Quantum computers can be used for supervised learning by treating parametrised quantum circuits as models that map data inputs to predictions. While a lot of work has been done to investigate practical implications of this approach, many important theoretical properties of these models remain unknown. Here we investigate how the strategy with which data is encoded into the model influences the expressive power of parametrised quantum circuits as function approximators. We show that one can naturally write a quantum model as a partial Fourier series in the data, where the accessible frequencies are determined by the nature of the data encoding gates in the circuit. By repeating simple data encoding gates multiple times, quantum models can access increasingly rich frequency spectra. We show that there exist quantum models which can realise all possible sets of Fourier coefficients, and therefore, if the accessible frequency spectrum is asymptotically rich enough, such models are universal function approximators.

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Ryan Sweke, Jean-Pierre Seifert, Dominik Hangleiter, Jens Eisert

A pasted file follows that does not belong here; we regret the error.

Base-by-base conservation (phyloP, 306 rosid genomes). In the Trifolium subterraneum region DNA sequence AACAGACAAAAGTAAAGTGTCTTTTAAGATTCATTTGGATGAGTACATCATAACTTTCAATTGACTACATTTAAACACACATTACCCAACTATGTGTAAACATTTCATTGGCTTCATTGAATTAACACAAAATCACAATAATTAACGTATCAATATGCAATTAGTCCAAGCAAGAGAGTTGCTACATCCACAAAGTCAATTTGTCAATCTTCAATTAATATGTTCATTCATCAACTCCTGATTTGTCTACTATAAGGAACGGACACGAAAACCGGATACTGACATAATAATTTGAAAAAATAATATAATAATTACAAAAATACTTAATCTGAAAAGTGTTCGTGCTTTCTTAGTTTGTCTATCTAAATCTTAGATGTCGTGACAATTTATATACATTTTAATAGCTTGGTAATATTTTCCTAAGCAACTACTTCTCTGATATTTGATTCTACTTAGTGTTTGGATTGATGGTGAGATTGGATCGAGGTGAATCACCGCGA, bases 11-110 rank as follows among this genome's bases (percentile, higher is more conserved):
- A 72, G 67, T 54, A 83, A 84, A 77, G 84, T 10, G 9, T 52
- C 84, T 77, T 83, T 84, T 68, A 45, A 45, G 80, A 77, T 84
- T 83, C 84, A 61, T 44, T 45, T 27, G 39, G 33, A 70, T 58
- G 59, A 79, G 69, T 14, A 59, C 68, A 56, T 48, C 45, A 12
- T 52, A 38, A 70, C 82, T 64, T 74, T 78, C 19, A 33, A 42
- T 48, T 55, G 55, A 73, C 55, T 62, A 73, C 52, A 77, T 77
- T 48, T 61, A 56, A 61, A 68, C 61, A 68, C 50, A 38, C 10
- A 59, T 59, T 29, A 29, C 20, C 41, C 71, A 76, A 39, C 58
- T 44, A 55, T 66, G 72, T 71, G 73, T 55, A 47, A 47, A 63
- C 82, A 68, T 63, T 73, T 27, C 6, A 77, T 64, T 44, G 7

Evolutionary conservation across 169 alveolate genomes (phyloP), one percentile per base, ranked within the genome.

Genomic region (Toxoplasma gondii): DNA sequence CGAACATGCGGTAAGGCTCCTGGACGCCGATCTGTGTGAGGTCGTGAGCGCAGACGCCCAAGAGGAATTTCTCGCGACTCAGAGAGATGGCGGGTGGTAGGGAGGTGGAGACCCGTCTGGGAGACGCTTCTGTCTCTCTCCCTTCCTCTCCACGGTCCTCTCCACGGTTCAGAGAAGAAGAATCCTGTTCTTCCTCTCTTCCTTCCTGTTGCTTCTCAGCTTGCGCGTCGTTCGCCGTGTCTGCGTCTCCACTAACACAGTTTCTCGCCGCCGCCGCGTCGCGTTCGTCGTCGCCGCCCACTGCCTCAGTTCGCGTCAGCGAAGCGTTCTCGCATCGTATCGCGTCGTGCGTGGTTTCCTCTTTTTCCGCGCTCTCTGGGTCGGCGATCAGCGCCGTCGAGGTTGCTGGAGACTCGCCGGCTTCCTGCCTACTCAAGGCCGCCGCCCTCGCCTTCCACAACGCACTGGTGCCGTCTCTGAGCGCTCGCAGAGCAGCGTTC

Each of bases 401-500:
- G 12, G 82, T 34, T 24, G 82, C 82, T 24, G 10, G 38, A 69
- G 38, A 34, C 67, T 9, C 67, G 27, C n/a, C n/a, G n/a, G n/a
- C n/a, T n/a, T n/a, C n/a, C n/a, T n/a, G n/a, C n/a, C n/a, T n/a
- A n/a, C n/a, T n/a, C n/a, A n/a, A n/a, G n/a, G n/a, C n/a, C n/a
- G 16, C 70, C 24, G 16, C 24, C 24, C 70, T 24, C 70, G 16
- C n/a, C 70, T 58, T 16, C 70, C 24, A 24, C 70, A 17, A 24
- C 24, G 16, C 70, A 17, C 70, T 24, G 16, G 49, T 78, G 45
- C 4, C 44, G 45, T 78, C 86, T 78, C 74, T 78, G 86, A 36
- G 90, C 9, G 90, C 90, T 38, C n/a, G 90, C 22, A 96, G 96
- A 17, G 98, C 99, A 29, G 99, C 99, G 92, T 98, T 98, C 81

Here we study the comparative power of classical and quantum learners for generative modelling within the Probably Approximately Correct (PAC) framework. More specifically we consider the following task: Given samples from some unknown discrete probability distribution, output with high probability an efficient algorithm for generating new samples from a good approximation of the original distribution. Our primary result is the explicit construction of a class of discrete probability distributions which, under the decisional Diffie-Hellman assumption, is provably not efficiently PAC learnable by a classical generative modelling algorithm, but for which we construct an efficient quantum learner. This class of distributions therefore provides a concrete example of a generative modelling problem for which quantum learners exhibit a provable advantage over classical learning algorithms. In addition, we discuss techniques for proving classical generative modelling hardness results, as well as the relationship between the PAC learnability of Boolean functions and the PAC learnability of discrete probability distributions.